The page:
Paul Slippery (Hugh Laurie), a forty-something doctor, lives with his wife Estelle and three sex-obsessed sons Rory, Daniel and Edwin in the west London suburb of Putney. On top of coping ... See full summary »
The enduring friendship between the Walling and Ostroff families is tested when Nina, the prodigal Ostroff daughter, returns home for the holidays after a five-year absence and enters into an affair with David, head of the Walling family.
Sam and Lucy Bell are a married couple who seem to have it all: good looks, successful careers and an enthusiastic love life. The only thing they lack is the one thing they want most - a baby. They try everything in their efforts to reproduce: New Age chanting, acupuncture, creative lovemaking... but all this hectic schedule achieves is improvement in their cardiovascular systems. Ovulation charts soon replace spontaneity, when the couple reluctantly deliver themselves into the hands of medical professionals. At the same time, as Sam comes to find his job increasingly unfulfilling, he sets his sights on writing a screenplay, but writer's block strikes. Encouraged to 'look within' by his hippie friend Druscilla, Sam is inspired: he will write a comedy about a couple trying for a baby! But Lucy is horrified at the idea, and forbids him to tell their story. Sam and Lucy's love for each other, the most important thing they both have, will now truly be put to the test...with surprising ... Written by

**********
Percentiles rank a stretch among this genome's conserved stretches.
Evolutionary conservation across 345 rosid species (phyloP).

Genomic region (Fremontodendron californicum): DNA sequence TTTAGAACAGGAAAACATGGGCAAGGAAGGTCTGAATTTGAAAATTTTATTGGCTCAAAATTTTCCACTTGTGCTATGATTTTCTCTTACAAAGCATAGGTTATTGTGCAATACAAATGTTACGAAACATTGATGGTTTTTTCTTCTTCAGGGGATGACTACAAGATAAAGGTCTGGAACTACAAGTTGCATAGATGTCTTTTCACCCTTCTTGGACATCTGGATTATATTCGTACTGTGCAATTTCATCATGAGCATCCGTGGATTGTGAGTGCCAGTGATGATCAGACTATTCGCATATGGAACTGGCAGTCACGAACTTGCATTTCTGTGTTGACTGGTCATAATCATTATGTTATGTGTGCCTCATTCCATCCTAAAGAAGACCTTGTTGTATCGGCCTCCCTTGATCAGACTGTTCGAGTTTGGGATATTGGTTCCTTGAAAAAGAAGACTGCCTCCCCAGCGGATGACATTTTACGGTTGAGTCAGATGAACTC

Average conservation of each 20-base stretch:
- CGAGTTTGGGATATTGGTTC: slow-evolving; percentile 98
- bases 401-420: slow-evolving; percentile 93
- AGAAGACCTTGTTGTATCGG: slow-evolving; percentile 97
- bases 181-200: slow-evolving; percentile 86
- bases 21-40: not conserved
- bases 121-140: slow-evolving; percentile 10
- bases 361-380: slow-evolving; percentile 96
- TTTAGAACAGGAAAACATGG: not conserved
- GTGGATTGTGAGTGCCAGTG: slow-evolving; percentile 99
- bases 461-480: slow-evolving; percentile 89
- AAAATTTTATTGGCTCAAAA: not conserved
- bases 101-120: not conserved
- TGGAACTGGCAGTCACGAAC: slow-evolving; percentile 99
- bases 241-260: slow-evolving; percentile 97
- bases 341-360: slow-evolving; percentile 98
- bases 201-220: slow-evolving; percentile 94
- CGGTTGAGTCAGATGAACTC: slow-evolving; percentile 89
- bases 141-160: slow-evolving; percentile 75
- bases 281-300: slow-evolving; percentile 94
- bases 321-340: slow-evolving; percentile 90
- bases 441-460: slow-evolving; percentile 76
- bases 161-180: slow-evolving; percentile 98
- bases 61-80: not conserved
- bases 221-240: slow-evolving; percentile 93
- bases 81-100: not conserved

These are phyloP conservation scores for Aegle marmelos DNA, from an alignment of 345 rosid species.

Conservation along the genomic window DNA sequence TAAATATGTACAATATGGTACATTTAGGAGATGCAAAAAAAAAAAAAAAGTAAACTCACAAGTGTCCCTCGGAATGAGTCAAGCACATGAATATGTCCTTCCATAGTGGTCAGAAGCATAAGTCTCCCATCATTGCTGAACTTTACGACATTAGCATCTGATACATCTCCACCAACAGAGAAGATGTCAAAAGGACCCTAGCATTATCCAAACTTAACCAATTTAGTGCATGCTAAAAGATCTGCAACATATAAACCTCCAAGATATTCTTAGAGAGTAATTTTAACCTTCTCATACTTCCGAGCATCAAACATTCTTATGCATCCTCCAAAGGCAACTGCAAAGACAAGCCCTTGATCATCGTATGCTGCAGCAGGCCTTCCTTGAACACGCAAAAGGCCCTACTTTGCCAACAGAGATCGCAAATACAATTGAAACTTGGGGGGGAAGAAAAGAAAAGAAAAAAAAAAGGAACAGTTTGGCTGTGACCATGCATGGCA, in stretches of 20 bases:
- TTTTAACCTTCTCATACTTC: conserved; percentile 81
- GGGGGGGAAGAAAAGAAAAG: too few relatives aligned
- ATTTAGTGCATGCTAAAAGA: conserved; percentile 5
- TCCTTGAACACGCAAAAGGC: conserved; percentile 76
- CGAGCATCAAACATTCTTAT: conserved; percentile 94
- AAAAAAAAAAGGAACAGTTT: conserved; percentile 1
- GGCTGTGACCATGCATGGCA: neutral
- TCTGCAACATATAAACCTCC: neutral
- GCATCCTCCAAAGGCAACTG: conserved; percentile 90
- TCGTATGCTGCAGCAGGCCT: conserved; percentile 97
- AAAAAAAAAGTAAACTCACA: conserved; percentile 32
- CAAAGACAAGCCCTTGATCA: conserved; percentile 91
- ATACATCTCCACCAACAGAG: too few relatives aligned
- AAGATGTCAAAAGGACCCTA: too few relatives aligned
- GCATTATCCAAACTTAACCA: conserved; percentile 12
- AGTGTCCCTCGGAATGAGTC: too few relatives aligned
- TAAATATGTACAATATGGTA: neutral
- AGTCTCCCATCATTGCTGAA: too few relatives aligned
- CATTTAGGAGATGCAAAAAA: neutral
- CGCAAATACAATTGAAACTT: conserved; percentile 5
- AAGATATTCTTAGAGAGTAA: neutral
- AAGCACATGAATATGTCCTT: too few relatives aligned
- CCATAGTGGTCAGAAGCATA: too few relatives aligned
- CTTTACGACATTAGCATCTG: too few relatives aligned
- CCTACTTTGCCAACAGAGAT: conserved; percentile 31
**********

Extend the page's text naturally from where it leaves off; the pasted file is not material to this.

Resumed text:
Sujit R. Varma
About 34 minutes into the film, there is a scene in a restaurant. In one shot, there is a waitress at the table, and another one setting down plates at a table in the background. The camera cuts away for less than two seconds upon th arrival of a character, then cuts back, but with both waitress prematurely gone. See more »
This romantic comedy lost its way a bit leaving it only partly romantic and I'm afraid not always very funny. There are a few shots at Auntie (the BBC for our overseas readers) and several very good lines though some may be very familiar to those who have seen writer Ben Elton's stand up show or his BBC series.
A full cast of 80s alternative comedians makes their appearance, Emma Thompson almost looking identical to her mother in 'Saving Grace' in her mad hippie cameo and Dawn French affecting a bizarre Aussie accent as a nurse.
Hugh Laurie does well as always in his role as a sort of alternative 90s Cary Grant and James Purefoy will get most people's juices running (cf. the line by Joanna Lumley's character quoted in an earlier comment) but all in all this just wasn't funny enough, I don't know why, perhaps there were just too many targets.
Only 6/10 from me I'm afraid.
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